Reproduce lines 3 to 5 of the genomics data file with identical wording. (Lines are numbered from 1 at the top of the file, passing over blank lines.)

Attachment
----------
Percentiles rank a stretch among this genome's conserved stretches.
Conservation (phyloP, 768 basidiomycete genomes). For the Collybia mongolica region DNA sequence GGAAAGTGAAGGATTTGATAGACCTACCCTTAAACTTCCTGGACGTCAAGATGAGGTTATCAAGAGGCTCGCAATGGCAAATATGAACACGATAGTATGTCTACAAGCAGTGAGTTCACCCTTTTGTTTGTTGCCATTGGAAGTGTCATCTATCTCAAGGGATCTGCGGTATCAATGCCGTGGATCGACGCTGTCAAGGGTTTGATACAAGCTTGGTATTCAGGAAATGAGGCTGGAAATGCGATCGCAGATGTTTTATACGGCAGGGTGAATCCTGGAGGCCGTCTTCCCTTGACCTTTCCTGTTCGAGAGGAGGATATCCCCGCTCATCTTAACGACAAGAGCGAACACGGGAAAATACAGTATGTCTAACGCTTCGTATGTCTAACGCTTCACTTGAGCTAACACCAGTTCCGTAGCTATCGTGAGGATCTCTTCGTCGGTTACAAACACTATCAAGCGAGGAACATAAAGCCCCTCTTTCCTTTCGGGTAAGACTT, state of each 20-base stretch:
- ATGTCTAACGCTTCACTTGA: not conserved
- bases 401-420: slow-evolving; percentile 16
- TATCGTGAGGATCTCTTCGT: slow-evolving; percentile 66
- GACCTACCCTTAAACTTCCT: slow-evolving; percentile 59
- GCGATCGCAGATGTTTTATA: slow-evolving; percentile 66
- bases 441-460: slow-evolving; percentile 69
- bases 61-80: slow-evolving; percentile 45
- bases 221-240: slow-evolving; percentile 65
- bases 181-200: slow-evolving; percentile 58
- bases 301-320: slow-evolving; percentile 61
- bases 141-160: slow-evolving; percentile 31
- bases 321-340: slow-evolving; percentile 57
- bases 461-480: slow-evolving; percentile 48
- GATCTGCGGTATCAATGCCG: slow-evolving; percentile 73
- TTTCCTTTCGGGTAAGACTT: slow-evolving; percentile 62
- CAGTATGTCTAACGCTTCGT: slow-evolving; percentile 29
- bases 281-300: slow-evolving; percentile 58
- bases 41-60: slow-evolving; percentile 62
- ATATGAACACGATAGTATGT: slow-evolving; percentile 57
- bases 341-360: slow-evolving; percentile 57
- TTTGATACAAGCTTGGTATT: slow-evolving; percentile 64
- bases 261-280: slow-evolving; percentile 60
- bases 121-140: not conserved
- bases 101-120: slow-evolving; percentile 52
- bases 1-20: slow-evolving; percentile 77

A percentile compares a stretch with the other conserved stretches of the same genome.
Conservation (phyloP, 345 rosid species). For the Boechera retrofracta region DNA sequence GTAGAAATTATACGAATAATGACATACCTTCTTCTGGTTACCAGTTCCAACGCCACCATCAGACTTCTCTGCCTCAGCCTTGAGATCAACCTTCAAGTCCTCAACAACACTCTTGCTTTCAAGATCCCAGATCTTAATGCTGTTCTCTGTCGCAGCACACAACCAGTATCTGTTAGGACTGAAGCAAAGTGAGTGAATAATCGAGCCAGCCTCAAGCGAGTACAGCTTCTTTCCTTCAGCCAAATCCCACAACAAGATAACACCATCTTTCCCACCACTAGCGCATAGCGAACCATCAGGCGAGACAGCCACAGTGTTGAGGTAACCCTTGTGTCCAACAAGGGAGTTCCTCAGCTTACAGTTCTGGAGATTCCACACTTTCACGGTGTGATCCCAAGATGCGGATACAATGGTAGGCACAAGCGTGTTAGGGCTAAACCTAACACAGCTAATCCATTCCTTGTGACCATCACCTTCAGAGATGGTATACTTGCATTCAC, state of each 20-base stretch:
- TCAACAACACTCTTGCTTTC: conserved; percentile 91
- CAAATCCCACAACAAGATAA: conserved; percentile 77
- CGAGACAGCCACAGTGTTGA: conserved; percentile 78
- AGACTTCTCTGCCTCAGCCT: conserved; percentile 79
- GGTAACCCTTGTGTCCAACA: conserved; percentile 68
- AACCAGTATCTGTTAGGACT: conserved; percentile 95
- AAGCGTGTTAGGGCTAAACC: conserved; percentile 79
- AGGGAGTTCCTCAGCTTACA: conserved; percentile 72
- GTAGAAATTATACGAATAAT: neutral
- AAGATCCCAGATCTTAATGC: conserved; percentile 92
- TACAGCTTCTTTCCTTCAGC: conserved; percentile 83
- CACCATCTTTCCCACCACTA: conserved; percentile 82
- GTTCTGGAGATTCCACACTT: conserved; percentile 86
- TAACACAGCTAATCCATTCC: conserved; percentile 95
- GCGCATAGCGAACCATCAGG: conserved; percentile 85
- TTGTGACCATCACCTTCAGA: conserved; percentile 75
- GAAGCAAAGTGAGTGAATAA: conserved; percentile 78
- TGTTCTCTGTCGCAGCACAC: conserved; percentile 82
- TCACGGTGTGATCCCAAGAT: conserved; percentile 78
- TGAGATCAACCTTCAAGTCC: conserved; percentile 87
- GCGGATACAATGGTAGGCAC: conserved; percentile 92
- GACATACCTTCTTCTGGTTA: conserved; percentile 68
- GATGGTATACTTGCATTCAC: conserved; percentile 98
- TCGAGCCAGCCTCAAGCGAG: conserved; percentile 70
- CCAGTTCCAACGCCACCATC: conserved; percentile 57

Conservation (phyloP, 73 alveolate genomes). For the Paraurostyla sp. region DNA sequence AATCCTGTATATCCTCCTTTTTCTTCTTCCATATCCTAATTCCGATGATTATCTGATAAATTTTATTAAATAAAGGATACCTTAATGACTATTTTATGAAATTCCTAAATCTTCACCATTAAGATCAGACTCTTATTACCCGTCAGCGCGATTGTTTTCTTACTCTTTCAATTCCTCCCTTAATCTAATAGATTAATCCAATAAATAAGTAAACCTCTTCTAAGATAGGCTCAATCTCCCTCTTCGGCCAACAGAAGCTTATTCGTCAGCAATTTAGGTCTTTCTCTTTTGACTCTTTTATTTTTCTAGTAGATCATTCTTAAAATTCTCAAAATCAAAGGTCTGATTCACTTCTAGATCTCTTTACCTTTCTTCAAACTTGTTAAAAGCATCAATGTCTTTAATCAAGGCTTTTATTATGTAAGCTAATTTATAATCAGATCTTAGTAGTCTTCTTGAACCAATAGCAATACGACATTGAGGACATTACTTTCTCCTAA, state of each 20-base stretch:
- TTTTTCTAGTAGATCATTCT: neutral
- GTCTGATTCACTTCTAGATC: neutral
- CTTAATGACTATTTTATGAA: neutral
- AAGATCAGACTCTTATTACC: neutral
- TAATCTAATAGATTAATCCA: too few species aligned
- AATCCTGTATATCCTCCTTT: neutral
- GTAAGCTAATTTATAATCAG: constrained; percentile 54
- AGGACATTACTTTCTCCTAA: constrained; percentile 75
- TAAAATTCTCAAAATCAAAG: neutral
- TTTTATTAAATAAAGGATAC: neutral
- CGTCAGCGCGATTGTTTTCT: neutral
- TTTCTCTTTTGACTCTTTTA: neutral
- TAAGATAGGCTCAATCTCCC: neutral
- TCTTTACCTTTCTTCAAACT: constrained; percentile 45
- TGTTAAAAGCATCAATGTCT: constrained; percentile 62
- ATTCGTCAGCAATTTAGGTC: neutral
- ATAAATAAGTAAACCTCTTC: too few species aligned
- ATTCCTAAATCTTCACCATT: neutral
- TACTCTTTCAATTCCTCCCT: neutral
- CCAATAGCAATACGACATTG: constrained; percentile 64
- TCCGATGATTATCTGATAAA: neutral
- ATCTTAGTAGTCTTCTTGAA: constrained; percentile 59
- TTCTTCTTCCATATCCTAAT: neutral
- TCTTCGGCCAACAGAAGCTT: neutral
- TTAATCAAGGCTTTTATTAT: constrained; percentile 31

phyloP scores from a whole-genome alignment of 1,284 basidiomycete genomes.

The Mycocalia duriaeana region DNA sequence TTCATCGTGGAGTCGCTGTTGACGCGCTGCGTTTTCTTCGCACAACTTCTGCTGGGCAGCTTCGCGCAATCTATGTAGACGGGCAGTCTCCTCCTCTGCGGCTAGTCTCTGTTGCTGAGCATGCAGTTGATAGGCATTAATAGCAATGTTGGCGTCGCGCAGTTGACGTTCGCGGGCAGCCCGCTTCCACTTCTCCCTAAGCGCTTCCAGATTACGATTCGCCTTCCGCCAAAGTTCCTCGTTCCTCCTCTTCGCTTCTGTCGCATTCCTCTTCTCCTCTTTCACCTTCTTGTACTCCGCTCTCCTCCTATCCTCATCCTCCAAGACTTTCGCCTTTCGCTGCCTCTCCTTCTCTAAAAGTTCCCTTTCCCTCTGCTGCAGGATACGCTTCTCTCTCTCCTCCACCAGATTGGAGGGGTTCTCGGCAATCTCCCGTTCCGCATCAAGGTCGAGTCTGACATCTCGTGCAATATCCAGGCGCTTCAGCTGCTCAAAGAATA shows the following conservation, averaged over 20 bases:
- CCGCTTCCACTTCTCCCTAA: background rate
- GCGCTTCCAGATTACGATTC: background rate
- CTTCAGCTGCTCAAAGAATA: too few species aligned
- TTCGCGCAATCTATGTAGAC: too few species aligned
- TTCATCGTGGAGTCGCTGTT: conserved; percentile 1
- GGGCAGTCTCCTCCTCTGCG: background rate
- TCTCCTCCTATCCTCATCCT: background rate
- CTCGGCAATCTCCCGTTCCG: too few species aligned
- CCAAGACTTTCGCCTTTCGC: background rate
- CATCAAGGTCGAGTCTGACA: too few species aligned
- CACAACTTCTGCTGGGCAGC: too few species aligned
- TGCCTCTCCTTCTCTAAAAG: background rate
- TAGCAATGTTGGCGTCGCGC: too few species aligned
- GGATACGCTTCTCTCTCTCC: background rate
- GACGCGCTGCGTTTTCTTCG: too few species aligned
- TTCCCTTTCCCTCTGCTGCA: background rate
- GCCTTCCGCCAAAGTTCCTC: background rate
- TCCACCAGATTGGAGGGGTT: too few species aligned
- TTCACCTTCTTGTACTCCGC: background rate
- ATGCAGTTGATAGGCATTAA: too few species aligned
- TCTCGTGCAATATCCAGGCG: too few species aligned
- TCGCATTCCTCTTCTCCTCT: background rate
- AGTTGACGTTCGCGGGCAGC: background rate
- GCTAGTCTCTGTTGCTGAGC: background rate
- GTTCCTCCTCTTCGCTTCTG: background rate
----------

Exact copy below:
- ATGTCTAACGCTTCACTTGA: not conserved
- bases 401-420: slow-evolving; percentile 16
- TATCGTGAGGATCTCTTCGT: slow-evolving; percentile 66